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Call of the wild --- The Ghagra Falls of Belpahari

28 June, 2020 06:03:44
Call of the wild --- The Ghagra Falls of Belpahari

Wish to see a river gorge right here in the heartland of Bengal? Well, you must be at the Ghagra river gorge in Jhargram district, around 8 kilometers from Belpahari village. In tribal language, ‘gagra’ means a water-filled metal pot. The gurgling sound of water led to such naming of the falls. During British rule, Indigo merchant Fredrick Rise pronounced it as Ghagra which continued thereafter. He used to often visit the waterside riding on his favourite horse, enjoyed picnic with his associates and spent hours with the pristine nature around.

To Ghagra via Belpahari


Forest drive to Ghagra

We had been there on a monsoon weekend. Not many tourists prefer this time of the year to visit forested areas. But we purposely chose the month to enjoy greens at its best bloom. Our first stopover was at Kolaghat. Right after the Rup Narayan Bridge there’s an array of roadside dhabas, offering freshly prepared luchi, sabji, mixed veg and cardamom tea. From Kolaghat, the highway bifurcates into two directions – the left hits Nanda Kumar while the straight road leads to Kharagpur. The latter is the course to Jhargram.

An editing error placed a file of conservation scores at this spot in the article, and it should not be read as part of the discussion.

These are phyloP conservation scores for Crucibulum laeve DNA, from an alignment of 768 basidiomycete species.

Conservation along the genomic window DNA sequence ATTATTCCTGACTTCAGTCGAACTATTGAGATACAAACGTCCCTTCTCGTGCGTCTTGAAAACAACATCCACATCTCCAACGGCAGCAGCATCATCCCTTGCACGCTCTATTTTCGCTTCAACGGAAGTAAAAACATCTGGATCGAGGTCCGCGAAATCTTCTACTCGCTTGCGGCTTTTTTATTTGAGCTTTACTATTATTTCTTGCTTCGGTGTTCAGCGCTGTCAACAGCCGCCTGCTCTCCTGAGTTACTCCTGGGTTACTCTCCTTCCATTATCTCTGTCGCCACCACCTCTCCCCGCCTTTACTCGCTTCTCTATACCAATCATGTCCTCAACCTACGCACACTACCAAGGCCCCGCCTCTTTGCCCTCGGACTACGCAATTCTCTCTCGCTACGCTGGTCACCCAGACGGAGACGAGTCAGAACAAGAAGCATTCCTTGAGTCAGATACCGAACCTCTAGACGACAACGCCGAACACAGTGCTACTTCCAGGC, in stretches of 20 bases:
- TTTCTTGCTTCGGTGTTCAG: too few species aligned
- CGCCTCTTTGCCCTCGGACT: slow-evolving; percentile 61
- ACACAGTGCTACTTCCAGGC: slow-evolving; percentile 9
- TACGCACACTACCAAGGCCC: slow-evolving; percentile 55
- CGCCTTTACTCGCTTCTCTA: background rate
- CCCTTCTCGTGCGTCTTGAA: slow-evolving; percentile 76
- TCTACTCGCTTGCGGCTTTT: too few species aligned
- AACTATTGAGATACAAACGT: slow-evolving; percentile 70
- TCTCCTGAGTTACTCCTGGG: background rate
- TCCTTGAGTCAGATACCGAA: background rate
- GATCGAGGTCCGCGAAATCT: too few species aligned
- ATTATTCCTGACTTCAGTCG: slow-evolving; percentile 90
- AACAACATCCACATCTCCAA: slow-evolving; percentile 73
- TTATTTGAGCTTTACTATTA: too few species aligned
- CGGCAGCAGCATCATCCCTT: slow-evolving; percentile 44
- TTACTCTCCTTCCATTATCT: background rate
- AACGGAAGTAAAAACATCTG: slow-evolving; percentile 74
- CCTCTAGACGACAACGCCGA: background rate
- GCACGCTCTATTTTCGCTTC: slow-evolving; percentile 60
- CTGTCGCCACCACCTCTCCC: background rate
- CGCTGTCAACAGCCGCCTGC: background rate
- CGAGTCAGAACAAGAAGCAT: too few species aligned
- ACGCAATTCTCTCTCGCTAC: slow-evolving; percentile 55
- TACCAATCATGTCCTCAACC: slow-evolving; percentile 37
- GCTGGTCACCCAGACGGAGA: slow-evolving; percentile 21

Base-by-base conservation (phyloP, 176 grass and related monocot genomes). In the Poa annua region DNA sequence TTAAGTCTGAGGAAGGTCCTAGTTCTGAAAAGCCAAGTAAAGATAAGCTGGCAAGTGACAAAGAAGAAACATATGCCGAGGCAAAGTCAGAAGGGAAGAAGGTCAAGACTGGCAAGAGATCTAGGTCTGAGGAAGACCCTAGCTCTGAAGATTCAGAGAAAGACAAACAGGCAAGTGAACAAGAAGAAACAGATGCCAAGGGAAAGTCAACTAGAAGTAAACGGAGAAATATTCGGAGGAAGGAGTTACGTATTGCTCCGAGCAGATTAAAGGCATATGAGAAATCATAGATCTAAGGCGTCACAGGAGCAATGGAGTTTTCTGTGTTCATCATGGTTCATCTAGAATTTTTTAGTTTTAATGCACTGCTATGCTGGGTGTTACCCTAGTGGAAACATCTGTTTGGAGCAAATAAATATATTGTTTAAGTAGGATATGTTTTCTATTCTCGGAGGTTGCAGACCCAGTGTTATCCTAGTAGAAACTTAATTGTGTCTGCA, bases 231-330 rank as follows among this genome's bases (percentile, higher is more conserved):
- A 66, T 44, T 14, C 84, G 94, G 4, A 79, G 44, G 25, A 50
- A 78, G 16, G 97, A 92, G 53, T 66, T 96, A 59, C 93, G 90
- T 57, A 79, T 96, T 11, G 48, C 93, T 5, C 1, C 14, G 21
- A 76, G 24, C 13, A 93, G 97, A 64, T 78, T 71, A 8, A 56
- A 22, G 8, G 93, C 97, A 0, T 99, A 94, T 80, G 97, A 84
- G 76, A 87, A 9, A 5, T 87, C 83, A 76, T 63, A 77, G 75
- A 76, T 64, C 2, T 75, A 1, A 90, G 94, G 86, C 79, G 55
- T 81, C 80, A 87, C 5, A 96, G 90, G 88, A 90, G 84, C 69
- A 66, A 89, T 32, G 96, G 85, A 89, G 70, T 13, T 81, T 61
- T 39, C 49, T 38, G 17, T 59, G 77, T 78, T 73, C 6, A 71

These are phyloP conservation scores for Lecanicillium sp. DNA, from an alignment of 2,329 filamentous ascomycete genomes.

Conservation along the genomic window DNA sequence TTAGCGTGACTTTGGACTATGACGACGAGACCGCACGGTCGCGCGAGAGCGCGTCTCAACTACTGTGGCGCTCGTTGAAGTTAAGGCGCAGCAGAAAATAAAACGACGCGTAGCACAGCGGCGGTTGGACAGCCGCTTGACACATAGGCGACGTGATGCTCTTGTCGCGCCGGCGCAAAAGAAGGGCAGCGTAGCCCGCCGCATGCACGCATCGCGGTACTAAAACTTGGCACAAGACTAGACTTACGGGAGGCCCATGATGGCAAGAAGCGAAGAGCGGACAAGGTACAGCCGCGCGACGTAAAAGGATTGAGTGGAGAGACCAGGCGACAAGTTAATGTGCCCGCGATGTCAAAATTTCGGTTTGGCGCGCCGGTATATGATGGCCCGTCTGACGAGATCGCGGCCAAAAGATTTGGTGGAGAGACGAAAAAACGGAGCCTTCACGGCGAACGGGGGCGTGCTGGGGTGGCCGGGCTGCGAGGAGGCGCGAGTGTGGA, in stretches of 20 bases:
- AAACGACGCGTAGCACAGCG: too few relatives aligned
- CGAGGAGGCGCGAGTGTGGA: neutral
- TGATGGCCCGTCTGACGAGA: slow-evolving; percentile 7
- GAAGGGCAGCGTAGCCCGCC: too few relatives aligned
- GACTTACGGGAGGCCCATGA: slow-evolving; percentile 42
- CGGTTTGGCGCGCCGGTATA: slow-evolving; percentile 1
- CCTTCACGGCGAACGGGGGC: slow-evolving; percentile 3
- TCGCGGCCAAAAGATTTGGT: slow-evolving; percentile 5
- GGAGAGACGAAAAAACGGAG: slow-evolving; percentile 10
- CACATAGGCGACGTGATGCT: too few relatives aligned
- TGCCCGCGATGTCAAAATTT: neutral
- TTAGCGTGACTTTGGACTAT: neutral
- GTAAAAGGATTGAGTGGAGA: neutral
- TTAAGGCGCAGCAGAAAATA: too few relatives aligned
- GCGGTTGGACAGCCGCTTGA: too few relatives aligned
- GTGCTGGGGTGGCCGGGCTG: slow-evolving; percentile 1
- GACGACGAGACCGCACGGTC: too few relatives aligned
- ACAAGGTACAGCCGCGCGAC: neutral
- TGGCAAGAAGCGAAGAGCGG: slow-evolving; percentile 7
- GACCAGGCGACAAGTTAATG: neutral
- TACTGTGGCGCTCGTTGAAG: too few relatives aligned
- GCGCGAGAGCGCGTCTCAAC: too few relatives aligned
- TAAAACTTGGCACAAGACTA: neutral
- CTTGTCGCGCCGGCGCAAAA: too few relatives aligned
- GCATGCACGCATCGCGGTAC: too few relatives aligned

At Ghagra


For the next 120 kilometers, it was a greasy drive, only interruptions were at toll booths. The speedometer hardly dropped below sixty till we reached Lodhasuli. It is actually one of the last villages at Jharkhand-Bengal border, covered by a thick canopy of forestlands all around; a small but significant junction for Ghagra bound tourists. From Lodhasuli it was another 1.5 hour’s journey. By noon we had reached Belpahari Panchayat Office. Ghagra was around 6 more kilometers away.

Water surging down


Rocky terrains of Ghagra

The riverbed is strewn with rocks. While flowing down the blocks of stone, mostly black, erosion has created picturesque formations over centuries, closely resembling a water canyon. Though they call it a waterfall, but it’s more of a ravine. Soil is also reddish due to high quantities of iron ore found naturally in this belt. Eventually, the water at Ghagra bears a tarnished look. Many iconic Bengali movies like Behula Lakhindar, Sanyasi Raja, Aranyer Din Ratri, Durgesh Garher Guptadhan etc have been shot at Ghagra and its surroundings.

Water flowing over the rocks

Surprisingly, we hardly met anyone during our entire stay. With the subsiding sunlight, I started feeling little uncanny. Spending a couple of hours, we slowly headed back to our hotel before twilight. Least to say, the lush greeneries of the Belpahari, distant sound of tribal drums and gushing waters of Ghagra made it one of the best getaways so far. 

Meeting Tarafeni river

How to Reach:
It’s a five-hour drive from Kolkata to Belpahari (220 kilometers approx.) along NH16 and another half an hour to Ghagra Falls. The highway is well maintained. 

Where to Stay:
There is a newly constructed Govt. tourist lodge in Jhargram. Raj Bari also provides a heritage accommodation. However, there are no hotels at Ghagra. It is best suited for a day trip from Belpahari or Jhargram.

Best Time of Visit:
It can be visited round the year. During monsoons, one can witness maximum water volume and during winter it almost dries up.

Story Tag:
  • Tourism in Bengal, Jhargram, Ghagra Falls

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